Three Big Myths Right-Wing Propagandists Are Spreading to Frame the 2012 Election
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Romney has plopped this plutocratic pout right into the center of the presidential campaign, denouncing Obama for even daring to point out the widening chasm between the rich and the rest of us. Obama "attacks success," wailed Romney when the Democrat went after his ducking and dodging on the issue of his personal use of offshore tax shelters and a secret Swiss bank account. Then came The Video--Romney, speaking to a group of fellow millionaires at a $50,000-a-plate fundraiser in Boca Raton, was caught on camera casually sneering at almost half of the US population, dismissing them as slugs who're "dependent upon government." They "believe that they are victims," Romney opined, adding condescendingly that they are "people who pay no income tax."
There's the rub for the far-right rich these days. They've internalized a self-pitying myth that they alone are forced to shoulder America's tax load, while 46.4 percent of the people pay zero federal income tax. To add to the outrage of the swells, these "shirkers" are also said by the whopperites to be "takers" who're on Social Security, Medicare, Medicaid, unemployment comp, food stamps, veterans benefits, and (in Mitt's words) "you-name-it."
Let's dissect this urban legend. First, who are these freeloaders, these " lucky duckies," as the Wall Street Journal calls them? Overwhelmingly, they're poor people! They're those who labor in menial jobs that pay less than $9,750 a year, (the level at which they'd begin owing income tax); low paid single moms and even some of our poorly paid soldiers in Afghanistan who qualify for the Child Tax Credit; disabled veterans and people maimed on the job; and elderly folks whose Social Security benefits are too low to be taxed. Yeah, lucky duckies all!
Second, while 46 percent of Americans don't pay income taxes, they do pay billions of dollars in federal payroll and excise taxes and fees. These are very regressive assessments--people who earn $20,000 to $33,000 a year pay 10.5 percent of their income in such taxes, while those hauling in more than $450,000 pay less than half that rate. Likewise, state and local taxes hit low- and middle-income people disproportionately hard--those earning under $20,000 a year, for example, shell out 12.3 percent of their pay for state and local taxes, while the $450,000 class pays only 7.9 percent.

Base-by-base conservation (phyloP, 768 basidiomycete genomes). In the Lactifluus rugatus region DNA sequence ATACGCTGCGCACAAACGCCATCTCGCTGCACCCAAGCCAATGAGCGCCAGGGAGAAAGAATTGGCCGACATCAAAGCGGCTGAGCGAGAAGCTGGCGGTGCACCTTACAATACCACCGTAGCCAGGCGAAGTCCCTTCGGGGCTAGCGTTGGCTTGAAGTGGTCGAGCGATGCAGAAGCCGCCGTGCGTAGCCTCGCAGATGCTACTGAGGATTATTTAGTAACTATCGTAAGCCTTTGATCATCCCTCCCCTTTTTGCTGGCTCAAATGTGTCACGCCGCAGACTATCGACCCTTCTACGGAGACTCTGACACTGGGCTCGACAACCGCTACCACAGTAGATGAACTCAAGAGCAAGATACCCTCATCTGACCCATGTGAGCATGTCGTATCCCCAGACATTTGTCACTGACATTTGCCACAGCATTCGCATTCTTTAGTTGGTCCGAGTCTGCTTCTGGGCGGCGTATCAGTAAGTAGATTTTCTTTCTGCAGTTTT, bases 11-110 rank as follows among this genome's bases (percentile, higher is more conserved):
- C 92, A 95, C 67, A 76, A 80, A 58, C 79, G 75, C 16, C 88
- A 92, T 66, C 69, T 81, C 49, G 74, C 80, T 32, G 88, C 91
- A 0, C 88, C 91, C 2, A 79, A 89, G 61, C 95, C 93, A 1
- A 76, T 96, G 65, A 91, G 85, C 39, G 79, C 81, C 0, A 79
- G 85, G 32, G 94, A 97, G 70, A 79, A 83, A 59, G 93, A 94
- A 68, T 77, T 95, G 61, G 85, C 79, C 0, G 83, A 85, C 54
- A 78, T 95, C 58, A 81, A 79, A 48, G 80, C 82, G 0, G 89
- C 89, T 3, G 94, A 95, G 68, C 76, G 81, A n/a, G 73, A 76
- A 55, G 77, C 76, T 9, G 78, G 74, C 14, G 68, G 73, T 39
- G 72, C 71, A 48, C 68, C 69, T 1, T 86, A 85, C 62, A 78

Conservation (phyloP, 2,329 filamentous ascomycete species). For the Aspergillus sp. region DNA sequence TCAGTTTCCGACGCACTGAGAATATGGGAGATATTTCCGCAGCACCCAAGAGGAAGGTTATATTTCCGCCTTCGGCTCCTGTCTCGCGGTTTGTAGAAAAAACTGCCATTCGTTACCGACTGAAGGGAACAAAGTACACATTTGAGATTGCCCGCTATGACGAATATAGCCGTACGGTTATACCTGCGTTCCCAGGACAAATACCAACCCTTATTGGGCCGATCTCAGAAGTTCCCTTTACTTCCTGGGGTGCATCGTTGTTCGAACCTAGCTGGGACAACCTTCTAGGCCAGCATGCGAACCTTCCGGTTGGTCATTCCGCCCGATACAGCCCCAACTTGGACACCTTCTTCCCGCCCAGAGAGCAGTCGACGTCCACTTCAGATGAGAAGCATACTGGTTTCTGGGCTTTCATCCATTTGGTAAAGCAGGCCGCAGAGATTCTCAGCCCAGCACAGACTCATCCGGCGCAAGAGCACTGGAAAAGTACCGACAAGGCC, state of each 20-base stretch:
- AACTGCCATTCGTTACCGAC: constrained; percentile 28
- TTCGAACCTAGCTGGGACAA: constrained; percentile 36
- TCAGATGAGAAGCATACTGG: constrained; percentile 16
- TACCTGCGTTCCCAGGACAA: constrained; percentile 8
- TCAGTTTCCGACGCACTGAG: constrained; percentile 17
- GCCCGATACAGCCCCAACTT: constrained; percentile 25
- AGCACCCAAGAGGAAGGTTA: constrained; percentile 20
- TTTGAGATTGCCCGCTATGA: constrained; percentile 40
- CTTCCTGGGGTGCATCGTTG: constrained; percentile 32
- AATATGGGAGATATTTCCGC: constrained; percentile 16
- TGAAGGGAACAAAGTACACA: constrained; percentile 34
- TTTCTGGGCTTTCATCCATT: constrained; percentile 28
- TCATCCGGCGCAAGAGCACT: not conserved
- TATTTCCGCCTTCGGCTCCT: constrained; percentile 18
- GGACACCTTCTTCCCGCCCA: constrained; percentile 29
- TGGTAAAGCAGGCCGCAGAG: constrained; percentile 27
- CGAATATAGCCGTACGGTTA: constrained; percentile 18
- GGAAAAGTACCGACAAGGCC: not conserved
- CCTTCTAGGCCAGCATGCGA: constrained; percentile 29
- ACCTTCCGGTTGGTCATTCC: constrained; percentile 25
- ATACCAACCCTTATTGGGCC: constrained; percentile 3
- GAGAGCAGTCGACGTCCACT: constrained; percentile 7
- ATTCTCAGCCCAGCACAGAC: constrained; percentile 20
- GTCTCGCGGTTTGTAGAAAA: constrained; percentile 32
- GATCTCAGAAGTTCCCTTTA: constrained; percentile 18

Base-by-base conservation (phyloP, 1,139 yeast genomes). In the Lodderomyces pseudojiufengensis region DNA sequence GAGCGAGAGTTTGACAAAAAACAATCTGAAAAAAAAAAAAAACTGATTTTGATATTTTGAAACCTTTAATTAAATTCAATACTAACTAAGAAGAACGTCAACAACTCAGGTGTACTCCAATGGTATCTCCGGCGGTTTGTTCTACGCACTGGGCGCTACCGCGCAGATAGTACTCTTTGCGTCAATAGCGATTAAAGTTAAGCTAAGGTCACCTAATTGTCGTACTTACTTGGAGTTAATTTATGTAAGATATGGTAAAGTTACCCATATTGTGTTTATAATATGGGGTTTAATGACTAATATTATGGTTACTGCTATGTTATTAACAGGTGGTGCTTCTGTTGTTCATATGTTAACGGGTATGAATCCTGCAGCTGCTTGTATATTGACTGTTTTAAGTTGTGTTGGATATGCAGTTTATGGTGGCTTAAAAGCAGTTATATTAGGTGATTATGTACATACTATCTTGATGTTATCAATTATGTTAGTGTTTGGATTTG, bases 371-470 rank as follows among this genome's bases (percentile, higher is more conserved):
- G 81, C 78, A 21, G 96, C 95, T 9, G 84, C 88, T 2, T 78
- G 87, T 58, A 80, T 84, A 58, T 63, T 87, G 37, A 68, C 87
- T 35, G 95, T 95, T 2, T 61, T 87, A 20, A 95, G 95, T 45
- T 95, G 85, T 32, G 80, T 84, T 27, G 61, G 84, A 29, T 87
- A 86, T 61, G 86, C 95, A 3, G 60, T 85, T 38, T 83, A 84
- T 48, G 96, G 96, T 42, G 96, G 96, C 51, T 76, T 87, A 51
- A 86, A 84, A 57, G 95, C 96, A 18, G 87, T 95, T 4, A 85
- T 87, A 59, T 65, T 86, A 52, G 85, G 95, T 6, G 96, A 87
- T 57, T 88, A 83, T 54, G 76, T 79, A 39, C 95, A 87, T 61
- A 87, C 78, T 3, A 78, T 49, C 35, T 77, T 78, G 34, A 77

Then there is the gnashing of right-wingers' teeth over the "crushing" 35 percent tax rate that US corporations face. It's a job killer and a stifler of economic growth, they sob, lambasting it as the second highest rate in the world. Well, yes, unless you figure in the plethora of loopholes punched into the tax code by corporate lobbyists.
Corporate executives are gold medal champions in the Olympic sport of Creative Tax Dodging, which results in American corporations ending up with the second lowest tax payments in the developed world --not only lower than corporations pay in such globally competitive nations as Japan, Canada, Sweden, and Korea, but also lower than the amount paid in the Czech Republic, Hungary, Turkey, and Slovenia.
In a comprehensive study released last November, the nonpartisan Citizens for Tax Justice analyzed the actual tax bills paid by 280 of America's biggest corporations in the previous three years. They averaged paying only half the official 35 percent rate, and a fourth of them paid less than 10 percent. Thirty of the giants paid zero during those three years. Among these was General Electric, which had a $5 billion profit on its US operations alone in 2010. Far from paying Uncle Sam, GE got a $3.2 billion tax rebate for that year--a product of the 1,000 accountants, lawyers, lobbyists, and voodoo artists on its internal tax team. "We are committed to complying with the rules and paying all legally obliged taxes," said a spokeswoman. Sure--rules they write.